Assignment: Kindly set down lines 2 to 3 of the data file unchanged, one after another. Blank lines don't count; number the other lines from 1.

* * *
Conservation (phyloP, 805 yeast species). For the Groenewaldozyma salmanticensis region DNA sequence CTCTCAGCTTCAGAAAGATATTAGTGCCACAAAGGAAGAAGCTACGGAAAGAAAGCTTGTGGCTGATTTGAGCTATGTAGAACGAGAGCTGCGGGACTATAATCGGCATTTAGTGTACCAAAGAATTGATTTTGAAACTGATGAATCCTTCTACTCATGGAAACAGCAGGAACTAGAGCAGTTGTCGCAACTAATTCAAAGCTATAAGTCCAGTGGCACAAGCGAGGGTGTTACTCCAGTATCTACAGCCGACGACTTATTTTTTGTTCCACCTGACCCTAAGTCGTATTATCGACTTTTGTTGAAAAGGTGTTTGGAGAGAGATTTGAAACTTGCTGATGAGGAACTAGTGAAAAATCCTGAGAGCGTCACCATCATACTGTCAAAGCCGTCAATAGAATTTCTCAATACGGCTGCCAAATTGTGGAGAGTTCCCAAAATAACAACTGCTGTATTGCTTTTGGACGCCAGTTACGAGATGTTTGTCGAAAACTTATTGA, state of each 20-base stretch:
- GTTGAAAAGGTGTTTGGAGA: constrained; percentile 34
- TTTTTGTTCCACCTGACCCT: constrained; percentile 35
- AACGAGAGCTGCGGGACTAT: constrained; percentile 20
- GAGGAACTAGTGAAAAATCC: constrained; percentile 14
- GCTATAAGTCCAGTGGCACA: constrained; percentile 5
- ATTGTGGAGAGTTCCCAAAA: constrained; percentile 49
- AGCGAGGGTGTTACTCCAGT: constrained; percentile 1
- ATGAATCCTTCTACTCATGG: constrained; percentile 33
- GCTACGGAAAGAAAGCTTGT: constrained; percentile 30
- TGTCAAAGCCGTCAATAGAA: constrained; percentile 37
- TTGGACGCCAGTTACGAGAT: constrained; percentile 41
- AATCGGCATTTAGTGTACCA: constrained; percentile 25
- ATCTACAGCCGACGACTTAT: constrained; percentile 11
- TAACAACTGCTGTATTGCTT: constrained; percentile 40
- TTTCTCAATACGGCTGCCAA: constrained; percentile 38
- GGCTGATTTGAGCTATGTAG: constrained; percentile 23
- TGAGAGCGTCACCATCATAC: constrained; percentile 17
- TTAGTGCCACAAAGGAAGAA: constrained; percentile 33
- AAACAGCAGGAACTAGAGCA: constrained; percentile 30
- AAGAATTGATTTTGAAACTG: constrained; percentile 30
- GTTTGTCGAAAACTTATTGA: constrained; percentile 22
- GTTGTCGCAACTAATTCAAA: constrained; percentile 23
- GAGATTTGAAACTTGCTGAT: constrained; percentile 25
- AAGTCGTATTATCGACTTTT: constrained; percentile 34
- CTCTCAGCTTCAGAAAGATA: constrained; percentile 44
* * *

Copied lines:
- GTTGAAAAGGTGTTTGGAGA: constrained; percentile 34
- TTTTTGTTCCACCTGACCCT: constrained; percentile 35